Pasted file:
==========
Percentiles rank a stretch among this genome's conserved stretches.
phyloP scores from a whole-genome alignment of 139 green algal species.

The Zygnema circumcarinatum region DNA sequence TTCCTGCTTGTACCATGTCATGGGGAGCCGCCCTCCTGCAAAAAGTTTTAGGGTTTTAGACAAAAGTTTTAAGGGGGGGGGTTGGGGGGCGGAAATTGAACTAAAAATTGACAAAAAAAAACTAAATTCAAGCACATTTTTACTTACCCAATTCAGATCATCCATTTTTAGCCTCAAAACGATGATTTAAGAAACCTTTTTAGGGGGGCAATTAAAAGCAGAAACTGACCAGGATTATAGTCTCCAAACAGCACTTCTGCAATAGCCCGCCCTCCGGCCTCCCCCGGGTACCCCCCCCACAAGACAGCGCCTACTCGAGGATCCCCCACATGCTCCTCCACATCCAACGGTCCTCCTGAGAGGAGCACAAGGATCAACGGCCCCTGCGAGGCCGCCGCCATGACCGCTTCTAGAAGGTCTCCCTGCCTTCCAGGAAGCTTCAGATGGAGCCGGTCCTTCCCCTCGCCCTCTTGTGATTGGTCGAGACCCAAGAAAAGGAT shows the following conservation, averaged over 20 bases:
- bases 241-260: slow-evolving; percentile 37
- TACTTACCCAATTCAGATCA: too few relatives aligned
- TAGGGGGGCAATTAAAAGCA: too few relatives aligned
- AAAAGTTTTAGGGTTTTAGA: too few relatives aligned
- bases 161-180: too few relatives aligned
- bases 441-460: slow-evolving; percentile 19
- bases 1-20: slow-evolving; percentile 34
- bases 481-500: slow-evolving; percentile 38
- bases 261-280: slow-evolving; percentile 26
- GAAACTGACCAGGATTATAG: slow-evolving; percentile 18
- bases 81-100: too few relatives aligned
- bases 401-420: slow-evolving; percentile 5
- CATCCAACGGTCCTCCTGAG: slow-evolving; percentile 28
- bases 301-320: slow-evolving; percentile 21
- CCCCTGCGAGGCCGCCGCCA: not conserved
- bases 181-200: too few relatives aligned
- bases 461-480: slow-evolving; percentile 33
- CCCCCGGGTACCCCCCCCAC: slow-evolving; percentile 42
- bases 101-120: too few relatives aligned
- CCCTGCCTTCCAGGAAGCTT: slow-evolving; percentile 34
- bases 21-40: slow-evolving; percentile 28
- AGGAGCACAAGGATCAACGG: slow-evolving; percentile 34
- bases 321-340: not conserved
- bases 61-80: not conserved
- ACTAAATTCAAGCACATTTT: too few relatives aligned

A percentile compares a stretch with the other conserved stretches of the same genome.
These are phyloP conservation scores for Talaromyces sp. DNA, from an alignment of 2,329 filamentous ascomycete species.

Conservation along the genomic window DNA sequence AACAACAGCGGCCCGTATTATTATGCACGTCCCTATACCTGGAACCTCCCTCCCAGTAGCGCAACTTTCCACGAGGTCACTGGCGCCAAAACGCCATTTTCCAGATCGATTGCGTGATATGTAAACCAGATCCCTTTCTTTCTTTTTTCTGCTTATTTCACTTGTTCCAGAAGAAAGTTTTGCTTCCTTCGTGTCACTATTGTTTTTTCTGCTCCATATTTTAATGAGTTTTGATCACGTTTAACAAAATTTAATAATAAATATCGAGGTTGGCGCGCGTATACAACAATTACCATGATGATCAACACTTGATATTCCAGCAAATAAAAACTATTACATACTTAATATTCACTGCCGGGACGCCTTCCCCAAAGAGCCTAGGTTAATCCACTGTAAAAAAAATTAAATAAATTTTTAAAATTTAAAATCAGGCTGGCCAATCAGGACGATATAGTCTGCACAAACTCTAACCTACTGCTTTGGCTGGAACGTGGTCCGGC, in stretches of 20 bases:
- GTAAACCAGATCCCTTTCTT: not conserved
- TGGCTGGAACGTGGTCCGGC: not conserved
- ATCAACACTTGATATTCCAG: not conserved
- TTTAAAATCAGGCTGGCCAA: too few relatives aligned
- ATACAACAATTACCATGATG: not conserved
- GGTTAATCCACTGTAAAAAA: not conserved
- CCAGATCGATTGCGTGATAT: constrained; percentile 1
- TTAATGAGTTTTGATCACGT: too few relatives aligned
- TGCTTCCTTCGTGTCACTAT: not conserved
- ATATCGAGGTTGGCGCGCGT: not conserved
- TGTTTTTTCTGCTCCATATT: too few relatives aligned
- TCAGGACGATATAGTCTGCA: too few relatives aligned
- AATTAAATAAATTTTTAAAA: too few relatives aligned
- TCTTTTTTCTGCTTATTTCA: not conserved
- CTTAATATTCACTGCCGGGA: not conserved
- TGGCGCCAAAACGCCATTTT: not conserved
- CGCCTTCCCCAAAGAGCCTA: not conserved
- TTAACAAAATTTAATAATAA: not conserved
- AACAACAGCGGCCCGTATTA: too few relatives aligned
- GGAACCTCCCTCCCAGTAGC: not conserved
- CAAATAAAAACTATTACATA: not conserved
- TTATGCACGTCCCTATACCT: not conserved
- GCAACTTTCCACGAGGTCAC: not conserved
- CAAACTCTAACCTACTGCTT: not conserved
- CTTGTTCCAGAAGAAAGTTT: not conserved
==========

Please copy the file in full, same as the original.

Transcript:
Percentiles rank a stretch among this genome's conserved stretches.
phyloP scores from a whole-genome alignment of 139 green algal species.

The Zygnema circumcarinatum region DNA sequence TTCCTGCTTGTACCATGTCATGGGGAGCCGCCCTCCTGCAAAAAGTTTTAGGGTTTTAGACAAAAGTTTTAAGGGGGGGGGTTGGGGGGCGGAAATTGAACTAAAAATTGACAAAAAAAAACTAAATTCAAGCACATTTTTACTTACCCAATTCAGATCATCCATTTTTAGCCTCAAAACGATGATTTAAGAAACCTTTTTAGGGGGGCAATTAAAAGCAGAAACTGACCAGGATTATAGTCTCCAAACAGCACTTCTGCAATAGCCCGCCCTCCGGCCTCCCCCGGGTACCCCCCCCACAAGACAGCGCCTACTCGAGGATCCCCCACATGCTCCTCCACATCCAACGGTCCTCCTGAGAGGAGCACAAGGATCAACGGCCCCTGCGAGGCCGCCGCCATGACCGCTTCTAGAAGGTCTCCCTGCCTTCCAGGAAGCTTCAGATGGAGCCGGTCCTTCCCCTCGCCCTCTTGTGATTGGTCGAGACCCAAGAAAAGGAT shows the following conservation, averaged over 20 bases:
- bases 241-260: slow-evolving; percentile 37
- TACTTACCCAATTCAGATCA: too few relatives aligned
- TAGGGGGGCAATTAAAAGCA: too few relatives aligned
- AAAAGTTTTAGGGTTTTAGA: too few relatives aligned
- bases 161-180: too few relatives aligned
- bases 441-460: slow-evolving; percentile 19
- bases 1-20: slow-evolving; percentile 34
- bases 481-500: slow-evolving; percentile 38
- bases 261-280: slow-evolving; percentile 26
- GAAACTGACCAGGATTATAG: slow-evolving; percentile 18
- bases 81-100: too few relatives aligned
- bases 401-420: slow-evolving; percentile 5
- CATCCAACGGTCCTCCTGAG: slow-evolving; percentile 28
- bases 301-320: slow-evolving; percentile 21
- CCCCTGCGAGGCCGCCGCCA: not conserved
- bases 181-200: too few relatives aligned
- bases 461-480: slow-evolving; percentile 33
- CCCCCGGGTACCCCCCCCAC: slow-evolving; percentile 42
- bases 101-120: too few relatives aligned
- CCCTGCCTTCCAGGAAGCTT: slow-evolving; percentile 34
- bases 21-40: slow-evolving; percentile 28
- AGGAGCACAAGGATCAACGG: slow-evolving; percentile 34
- bases 321-340: not conserved
- bases 61-80: not conserved
- ACTAAATTCAAGCACATTTT: too few relatives aligned

A percentile compares a stretch with the other conserved stretches of the same genome.
These are phyloP conservation scores for Talaromyces sp. DNA, from an alignment of 2,329 filamentous ascomycete species.

Conservation along the genomic window DNA sequence AACAACAGCGGCCCGTATTATTATGCACGTCCCTATACCTGGAACCTCCCTCCCAGTAGCGCAACTTTCCACGAGGTCACTGGCGCCAAAACGCCATTTTCCAGATCGATTGCGTGATATGTAAACCAGATCCCTTTCTTTCTTTTTTCTGCTTATTTCACTTGTTCCAGAAGAAAGTTTTGCTTCCTTCGTGTCACTATTGTTTTTTCTGCTCCATATTTTAATGAGTTTTGATCACGTTTAACAAAATTTAATAATAAATATCGAGGTTGGCGCGCGTATACAACAATTACCATGATGATCAACACTTGATATTCCAGCAAATAAAAACTATTACATACTTAATATTCACTGCCGGGACGCCTTCCCCAAAGAGCCTAGGTTAATCCACTGTAAAAAAAATTAAATAAATTTTTAAAATTTAAAATCAGGCTGGCCAATCAGGACGATATAGTCTGCACAAACTCTAACCTACTGCTTTGGCTGGAACGTGGTCCGGC, in stretches of 20 bases:
- GTAAACCAGATCCCTTTCTT: not conserved
- TGGCTGGAACGTGGTCCGGC: not conserved
- ATCAACACTTGATATTCCAG: not conserved
- TTTAAAATCAGGCTGGCCAA: too few relatives aligned
- ATACAACAATTACCATGATG: not conserved
- GGTTAATCCACTGTAAAAAA: not conserved
- CCAGATCGATTGCGTGATAT: constrained; percentile 1
- TTAATGAGTTTTGATCACGT: too few relatives aligned
- TGCTTCCTTCGTGTCACTAT: not conserved
- ATATCGAGGTTGGCGCGCGT: not conserved
- TGTTTTTTCTGCTCCATATT: too few relatives aligned
- TCAGGACGATATAGTCTGCA: too few relatives aligned
- AATTAAATAAATTTTTAAAA: too few relatives aligned
- TCTTTTTTCTGCTTATTTCA: not conserved
- CTTAATATTCACTGCCGGGA: not conserved
- TGGCGCCAAAACGCCATTTT: not conserved
- CGCCTTCCCCAAAGAGCCTA: not conserved
- TTAACAAAATTTAATAATAA: not conserved
- AACAACAGCGGCCCGTATTA: too few relatives aligned
- GGAACCTCCCTCCCAGTAGC: not conserved
- CAAATAAAAACTATTACATA: not conserved
- TTATGCACGTCCCTATACCT: not conserved
- GCAACTTTCCACGAGGTCAC: not conserved
- CAAACTCTAACCTACTGCTT: not conserved
- CTTGTTCCAGAAGAAAGTTT: not conserved